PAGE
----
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NATIONAL FORUM OF EDUCATIONAL ADMINISTRATION AND SUPERVISION JOURNAL VOLUME 26, NUMBER 2, 2009-2010

A COMPARISON OF SCHOOL ADMINISTRATOR INTERNSHIP PROGRAMS IN ILLINOIS UNIVERSITIES


John P. Closen Western Illinois University
ABSTRACT This article examines the internship requirements of nine Illinois universities. Sixteen individual components were examined in order to ascertain the rigor of the programs and if the universities were consistent in their requirements that all students meet the Educational Leaders Constituent Council (ELCC) Standards.

n recent months, considerable attention has been given to the Illinois School Leader Task Force (February, 2008) and the report presented to the Illinois General Assembly concerning principal preparation programs. The report offered three recommendations for improving leadership quality in the schools. Those three recommendations are as follows: 1. State Policies that set high standards for certification. 2. Formal Partnerships between school districts, institutions of higher education, and other qualified partnerships. 3. Refocused Principal Preparation Programs committed to developing and rigorously assessing those capacities in aspiring principals that are likely to enhance student learning. The report also presented a review of Principal Internship Programs around the country and identified many of the components that were essential to those programs. Assessment of performance and exit criteria for all candidates was also examined.

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This report and the plethora of articles and books surrounding the principal internship will provide insight into how principal preparation programs, and internship experiences must be modified or refined in order that school children everywhere will experience the school level leadership that is necessary for all children to be successful in their educational careers. Missing from the literature was a focus on how school superintendent preparation programs and internships were assessed. What are the criteria for superintendent internships across the state of Illinois and how do the different preparation programs compare with each other? Wiggins and McTighe (2006) identified three stages that would help develop a successful internship process. Those stages are composed of desired results, acceptable evidence, and the learning plan itself. Under the Illinois programs, the learning plan would be the interns proposal, which would include the activities with their identified results, and appropriate artifacts which will serve as the acceptable evidence. Nine universities in the state of Illinois offer certification programs that lead to the superintendents certification. Sixteen components of these programs were used to compare the requirements set forth by each university during the internship experience for these candidates (Table 1 & 2).

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Table 1 Comparison of Superintendency Internship Programs in Illinois Universities 2008

Contract or Agreement

# Required Activities

Limit on Activities N Y Y Y N Y Y Y Y

Post- Assessment

Self-Assessment

Standards Based

University Aurora University Eastern Illinois University Illinois State University Loyola University Chicago Northern Illinois University Roosevelt University Southern Illinois University - Edwardsville Southern Illinois University - Carbondale Western Illinois University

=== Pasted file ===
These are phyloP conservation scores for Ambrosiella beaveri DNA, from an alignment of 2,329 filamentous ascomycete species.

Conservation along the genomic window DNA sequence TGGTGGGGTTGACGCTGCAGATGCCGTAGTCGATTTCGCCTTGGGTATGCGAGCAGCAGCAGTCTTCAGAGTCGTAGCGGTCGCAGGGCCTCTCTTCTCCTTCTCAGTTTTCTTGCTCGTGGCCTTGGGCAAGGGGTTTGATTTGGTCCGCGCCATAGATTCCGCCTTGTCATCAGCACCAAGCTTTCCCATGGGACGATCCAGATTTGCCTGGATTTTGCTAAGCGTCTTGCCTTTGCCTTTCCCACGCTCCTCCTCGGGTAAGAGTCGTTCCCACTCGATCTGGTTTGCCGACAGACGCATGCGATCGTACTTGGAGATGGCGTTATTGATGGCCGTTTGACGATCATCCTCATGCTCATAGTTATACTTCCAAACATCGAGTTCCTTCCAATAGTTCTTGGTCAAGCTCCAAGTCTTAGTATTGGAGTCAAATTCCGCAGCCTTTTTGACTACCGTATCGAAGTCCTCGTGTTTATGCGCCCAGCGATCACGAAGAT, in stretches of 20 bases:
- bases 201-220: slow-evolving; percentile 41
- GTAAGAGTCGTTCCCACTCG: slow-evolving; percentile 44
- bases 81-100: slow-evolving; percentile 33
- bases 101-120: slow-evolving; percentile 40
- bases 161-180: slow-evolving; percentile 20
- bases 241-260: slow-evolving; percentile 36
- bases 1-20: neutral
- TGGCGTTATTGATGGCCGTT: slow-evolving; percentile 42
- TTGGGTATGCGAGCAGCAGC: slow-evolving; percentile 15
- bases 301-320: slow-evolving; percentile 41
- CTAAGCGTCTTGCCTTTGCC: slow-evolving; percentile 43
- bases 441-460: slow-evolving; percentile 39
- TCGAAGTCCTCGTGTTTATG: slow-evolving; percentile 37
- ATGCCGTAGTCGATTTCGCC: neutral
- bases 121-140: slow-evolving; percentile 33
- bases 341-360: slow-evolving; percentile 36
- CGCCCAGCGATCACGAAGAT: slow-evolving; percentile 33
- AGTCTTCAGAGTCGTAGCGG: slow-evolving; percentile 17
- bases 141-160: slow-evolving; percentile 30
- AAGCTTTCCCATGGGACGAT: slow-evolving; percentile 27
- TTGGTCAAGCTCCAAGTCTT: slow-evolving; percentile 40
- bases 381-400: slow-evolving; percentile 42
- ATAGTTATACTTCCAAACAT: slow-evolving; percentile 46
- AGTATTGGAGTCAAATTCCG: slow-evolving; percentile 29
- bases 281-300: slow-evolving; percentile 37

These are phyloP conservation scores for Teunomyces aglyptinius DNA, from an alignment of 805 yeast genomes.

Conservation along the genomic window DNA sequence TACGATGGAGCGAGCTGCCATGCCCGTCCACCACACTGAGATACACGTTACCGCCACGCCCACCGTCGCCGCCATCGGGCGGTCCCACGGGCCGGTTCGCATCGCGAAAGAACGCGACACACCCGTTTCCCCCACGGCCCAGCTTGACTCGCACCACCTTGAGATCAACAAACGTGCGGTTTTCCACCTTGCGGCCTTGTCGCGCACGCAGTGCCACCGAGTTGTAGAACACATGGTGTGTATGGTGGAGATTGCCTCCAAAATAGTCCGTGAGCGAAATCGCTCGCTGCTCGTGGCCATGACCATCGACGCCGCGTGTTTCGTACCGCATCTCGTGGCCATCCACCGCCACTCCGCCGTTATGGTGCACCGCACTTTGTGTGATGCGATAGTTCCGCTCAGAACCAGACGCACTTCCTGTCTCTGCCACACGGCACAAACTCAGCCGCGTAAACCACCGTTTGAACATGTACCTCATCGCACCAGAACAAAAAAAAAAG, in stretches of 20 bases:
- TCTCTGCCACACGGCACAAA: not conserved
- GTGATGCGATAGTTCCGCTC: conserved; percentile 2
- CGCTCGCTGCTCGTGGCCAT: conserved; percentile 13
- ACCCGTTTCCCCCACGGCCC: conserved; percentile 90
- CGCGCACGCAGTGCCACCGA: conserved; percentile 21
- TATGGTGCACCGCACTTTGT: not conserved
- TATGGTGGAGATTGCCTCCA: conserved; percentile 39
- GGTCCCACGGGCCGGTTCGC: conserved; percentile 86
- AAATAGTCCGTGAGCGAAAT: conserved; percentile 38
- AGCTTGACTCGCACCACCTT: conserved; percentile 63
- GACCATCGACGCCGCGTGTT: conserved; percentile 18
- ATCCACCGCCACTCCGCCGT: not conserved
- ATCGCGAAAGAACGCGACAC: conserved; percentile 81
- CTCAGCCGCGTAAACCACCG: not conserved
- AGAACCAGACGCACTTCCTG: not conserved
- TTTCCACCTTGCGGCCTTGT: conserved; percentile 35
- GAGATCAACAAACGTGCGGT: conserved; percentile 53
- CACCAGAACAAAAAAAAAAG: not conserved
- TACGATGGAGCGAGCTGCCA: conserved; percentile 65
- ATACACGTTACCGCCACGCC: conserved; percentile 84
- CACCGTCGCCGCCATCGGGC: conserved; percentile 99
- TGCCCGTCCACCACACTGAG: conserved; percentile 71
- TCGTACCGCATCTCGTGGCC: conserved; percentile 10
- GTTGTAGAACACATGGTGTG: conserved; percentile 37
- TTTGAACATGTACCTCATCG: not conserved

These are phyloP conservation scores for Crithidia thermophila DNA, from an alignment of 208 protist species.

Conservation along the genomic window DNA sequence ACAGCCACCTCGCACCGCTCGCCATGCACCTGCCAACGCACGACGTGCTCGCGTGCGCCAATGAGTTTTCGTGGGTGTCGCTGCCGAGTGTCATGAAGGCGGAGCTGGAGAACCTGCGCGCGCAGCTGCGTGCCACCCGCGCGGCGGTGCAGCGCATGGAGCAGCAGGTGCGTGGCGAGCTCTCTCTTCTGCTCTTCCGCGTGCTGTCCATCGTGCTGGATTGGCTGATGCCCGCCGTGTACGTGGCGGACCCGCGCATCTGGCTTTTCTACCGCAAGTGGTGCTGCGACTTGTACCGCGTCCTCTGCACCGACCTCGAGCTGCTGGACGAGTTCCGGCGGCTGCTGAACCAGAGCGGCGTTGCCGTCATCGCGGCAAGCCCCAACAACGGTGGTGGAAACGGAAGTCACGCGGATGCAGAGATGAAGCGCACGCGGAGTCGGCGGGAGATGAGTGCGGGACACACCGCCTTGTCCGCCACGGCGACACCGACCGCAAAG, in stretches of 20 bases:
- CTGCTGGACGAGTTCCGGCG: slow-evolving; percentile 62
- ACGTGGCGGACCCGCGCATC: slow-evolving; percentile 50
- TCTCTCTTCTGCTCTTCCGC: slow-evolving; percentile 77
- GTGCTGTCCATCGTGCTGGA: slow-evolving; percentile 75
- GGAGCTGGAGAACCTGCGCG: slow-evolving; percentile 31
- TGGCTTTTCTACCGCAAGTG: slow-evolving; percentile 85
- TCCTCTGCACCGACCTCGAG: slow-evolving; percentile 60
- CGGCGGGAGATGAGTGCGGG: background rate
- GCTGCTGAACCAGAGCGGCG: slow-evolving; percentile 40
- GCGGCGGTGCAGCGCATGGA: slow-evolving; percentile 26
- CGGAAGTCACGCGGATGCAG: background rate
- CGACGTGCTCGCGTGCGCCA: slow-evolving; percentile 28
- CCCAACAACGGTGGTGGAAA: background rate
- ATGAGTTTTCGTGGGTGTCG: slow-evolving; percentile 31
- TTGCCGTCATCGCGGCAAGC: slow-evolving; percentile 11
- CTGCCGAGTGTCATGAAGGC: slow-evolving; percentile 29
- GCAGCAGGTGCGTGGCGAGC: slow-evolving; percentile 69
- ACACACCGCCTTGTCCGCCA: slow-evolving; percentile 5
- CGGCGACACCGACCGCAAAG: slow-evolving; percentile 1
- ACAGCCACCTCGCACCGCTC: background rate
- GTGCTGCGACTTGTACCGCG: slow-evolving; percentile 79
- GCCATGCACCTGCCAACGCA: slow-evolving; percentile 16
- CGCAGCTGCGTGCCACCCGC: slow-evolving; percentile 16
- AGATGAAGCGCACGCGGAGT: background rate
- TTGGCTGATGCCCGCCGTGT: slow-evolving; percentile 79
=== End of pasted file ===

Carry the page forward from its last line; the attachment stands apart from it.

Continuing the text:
N Y Y Y Y Y Y Y Y

Y Y N N Y N Y Y Y

N Y Y Y N Y N Y N

Y N Y N N N Y N Y

Y Y Y Y Y Y Y Y Y

N/A 6 6 12 N/A 6 12 N/A 18

Y Y Y Y Y Y Y Y Y

Time Log

Proposal

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Table 2 Comparison of Superintendency Internship Programs in Illinois Universities 2008


Portfolio w/artifacts? Electronic? Paper? P N/A P E/P E E P P P

Log and Reflection Paper after # hrs

Supt Feedback /Eval Form

University Aurora University Eastern Illinois University Illinois State University Loyola University Chicago Northern Illinois University Roosevelt University Southern Illinois University - Edwardsville Southern Illinois University - Carbondale Western Illinois University

N/A 6 6 12 N/A 6 2 10 5

upon agreement upon agreement upon agreement weekly/8 hours N/A 100 75 weekly 75

Y Y Y Y N Y Y Y Y

Y Y Y Y Y Y N Y Y

Y Y N Y N N N Y Y

N/A 200 135 100 100200 200 150 150 300

A formal signed contract between the intern and the public school administrator they were interning under was required by eight of the nine universities. This agreement basically delineated the responsibilities of both parties. Some internship candidates were required to complete a selfassessment survey at the beginning of their internship to determine the areas of strength and areas where they needed to gain more experience

# of Hours Required

# Reflection Papers

Shadow other Supt

Final Project

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during the program. Only six of the nine universities considered this to be an important component of the internship. A completed formal proposal detailing the activities, projects, and experiences the intern would be focusing on during the internship was mandated in four of the universities. In some cases these proposals needed to be in place and approved before the student could start acquiring hours toward the internship. All nine of the universities based the internship experiences, specific objectives and related activities, on the six Interstate School Leaders Licensure Consortium Standards (ISLLC) or Educational Leadership Constituent Council Standards (ELCC). There was a large variance in the number of required activities that were mandated by the different universities. Three of the programs did not have any compulsory activities that an intern had to complete during the internship. Three other programs had six required activities, while two had twelve required activities and only one university mandated eighteen required activities. Additional activities were allowed and encouraged in all of the programs. Logs indicating where and when the different internship activities took place were part of the interns responsibilities in all of the universities. Requirements and conditions for logging hours varied from university to university. Generally speaking, an intern could not log any hours that consisted of activities that they would generally be responsible for while performing their normal duties. Certain activities were either discouraged, or limited in the number of hours that could be used towards the internship in seven of the nine programs. Parent conferences, supervision of athletic events or other extra-curricular activities were some of the activities that fell into this category. Most programs tried to direct the intern to complete activities that were directly related to the ISLLC /ELCC Standards and the development of leadership skills.